A clash on a hot summer’s day served as catalyst for a deadly race riot in 1919 Chicago.
The deep racial and ethnic resentments that permeated Chicago in the early years of the 20th century exploded into violence when the death of a young African-American teen was caused by a rock-throwing young white man, whom a white policeman refused to arrest. The incident quickly escalated, and after days of unrest, 38, whites and blacks, were dead, and more than 500 were wounded. From the epigram taken from a Carl Sandburg poem, this detailed work is deeply grounded in Chicago history. Details about the actual riot bookend the narrative. In between, Hartfield introduces black Chicagoans from the middle of the 19th century as well as later arrivals who fled the racial violence of the South. She includes the role of the black press in articulating the demands of the black community as they became urban dwellers. The stories of white ethnic groups, their struggles to achieve the American dream, and their racial animosity are examined, as is the role of labor unions. Richly illustrated with contemporary photographs, the narrative is also carefully researched, drawing on accounts from the time. There is a great deal to digest, and it sometimes overwhelms the core story. However, it is successful in demonstrating that past conflicts, like current ones, have complex causes.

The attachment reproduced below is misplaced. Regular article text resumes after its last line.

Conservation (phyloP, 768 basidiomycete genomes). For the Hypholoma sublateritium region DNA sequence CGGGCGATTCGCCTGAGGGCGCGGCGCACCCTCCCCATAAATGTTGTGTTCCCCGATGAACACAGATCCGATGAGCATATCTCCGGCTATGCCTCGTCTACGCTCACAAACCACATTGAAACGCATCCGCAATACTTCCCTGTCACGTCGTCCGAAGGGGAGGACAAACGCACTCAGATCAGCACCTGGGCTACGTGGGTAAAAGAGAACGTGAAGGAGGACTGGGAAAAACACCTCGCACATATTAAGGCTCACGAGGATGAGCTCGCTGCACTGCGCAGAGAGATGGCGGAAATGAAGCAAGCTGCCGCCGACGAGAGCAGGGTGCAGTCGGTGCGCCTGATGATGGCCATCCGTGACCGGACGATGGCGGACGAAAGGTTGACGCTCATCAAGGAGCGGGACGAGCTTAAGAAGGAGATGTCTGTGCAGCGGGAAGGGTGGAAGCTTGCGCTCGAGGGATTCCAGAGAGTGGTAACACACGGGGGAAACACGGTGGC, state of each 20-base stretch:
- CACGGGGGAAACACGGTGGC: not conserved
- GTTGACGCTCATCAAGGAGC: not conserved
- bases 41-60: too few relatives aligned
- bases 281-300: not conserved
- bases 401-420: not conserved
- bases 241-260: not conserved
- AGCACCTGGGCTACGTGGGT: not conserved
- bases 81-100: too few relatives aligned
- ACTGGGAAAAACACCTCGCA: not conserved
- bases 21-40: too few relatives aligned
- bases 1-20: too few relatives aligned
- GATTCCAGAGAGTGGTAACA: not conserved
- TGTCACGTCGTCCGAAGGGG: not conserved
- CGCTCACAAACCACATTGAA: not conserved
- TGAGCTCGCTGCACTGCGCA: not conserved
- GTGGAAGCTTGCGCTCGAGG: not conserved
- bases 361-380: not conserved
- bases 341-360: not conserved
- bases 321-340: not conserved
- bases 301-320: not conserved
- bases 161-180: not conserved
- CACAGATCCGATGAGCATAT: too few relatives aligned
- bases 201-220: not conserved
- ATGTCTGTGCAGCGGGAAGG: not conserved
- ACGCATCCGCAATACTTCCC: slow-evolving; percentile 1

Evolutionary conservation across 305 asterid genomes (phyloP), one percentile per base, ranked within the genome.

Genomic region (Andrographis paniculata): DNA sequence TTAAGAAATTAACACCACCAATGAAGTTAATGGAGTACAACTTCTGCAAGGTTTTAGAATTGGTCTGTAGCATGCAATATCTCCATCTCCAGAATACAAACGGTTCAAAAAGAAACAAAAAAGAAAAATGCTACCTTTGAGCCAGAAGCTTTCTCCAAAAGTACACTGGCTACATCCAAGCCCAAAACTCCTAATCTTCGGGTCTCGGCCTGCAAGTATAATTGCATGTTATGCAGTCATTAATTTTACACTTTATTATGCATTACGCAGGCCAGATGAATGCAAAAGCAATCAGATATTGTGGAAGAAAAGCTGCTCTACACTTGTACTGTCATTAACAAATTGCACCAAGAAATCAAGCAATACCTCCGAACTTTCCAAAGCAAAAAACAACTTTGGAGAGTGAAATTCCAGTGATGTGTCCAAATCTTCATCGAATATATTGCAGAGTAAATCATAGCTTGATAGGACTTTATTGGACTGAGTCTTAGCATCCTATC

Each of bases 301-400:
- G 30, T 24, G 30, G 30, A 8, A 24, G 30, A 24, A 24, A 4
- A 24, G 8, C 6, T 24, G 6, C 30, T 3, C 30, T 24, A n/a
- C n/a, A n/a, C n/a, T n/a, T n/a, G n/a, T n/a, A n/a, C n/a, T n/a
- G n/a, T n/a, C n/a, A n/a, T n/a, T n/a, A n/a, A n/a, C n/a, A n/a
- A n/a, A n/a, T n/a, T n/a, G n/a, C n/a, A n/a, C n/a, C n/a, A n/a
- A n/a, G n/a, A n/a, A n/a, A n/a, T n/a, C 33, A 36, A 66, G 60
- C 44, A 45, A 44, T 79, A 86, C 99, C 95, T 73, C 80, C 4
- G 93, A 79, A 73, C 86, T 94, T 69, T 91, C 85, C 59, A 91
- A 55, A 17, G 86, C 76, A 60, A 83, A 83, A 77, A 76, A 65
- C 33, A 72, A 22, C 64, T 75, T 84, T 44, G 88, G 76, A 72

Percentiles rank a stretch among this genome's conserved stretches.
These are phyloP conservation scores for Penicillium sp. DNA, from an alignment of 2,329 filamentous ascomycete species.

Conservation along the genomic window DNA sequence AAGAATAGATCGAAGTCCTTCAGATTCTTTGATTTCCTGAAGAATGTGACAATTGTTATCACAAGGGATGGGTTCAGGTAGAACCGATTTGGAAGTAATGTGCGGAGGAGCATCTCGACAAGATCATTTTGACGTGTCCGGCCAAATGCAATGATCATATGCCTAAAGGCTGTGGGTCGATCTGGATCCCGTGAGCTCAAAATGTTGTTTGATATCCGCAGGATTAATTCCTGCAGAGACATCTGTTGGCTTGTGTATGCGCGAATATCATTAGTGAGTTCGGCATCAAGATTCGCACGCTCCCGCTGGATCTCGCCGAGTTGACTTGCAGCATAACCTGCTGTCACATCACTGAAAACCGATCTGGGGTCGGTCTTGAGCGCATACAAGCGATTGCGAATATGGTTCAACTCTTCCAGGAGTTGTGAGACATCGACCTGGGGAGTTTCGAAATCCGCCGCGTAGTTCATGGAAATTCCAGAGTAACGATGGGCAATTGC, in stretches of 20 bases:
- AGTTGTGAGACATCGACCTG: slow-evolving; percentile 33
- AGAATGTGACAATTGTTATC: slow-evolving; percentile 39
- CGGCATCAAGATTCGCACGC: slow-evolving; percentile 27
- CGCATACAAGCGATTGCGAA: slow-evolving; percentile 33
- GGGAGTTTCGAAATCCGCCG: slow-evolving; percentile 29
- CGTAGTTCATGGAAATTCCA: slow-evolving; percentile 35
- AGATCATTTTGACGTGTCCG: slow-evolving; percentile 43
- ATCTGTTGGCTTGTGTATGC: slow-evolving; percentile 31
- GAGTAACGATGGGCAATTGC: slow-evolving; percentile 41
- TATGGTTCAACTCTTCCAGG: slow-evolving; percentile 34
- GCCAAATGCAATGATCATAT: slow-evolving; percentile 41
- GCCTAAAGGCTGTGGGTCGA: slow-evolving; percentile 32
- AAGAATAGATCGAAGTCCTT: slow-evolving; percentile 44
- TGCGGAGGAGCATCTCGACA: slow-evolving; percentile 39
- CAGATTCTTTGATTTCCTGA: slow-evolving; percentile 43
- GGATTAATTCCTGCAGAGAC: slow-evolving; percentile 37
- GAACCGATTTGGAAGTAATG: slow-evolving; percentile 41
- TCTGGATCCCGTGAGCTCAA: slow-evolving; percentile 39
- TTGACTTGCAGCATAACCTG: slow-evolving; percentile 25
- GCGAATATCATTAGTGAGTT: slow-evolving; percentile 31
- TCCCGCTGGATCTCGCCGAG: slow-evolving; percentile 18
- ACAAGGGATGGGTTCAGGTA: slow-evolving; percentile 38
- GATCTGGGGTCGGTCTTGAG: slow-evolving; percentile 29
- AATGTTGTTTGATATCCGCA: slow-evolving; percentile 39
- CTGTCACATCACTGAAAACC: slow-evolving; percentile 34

A comprehensive, careful account. (source notes, bibliography, map, index) (Nonfiction. 12-18)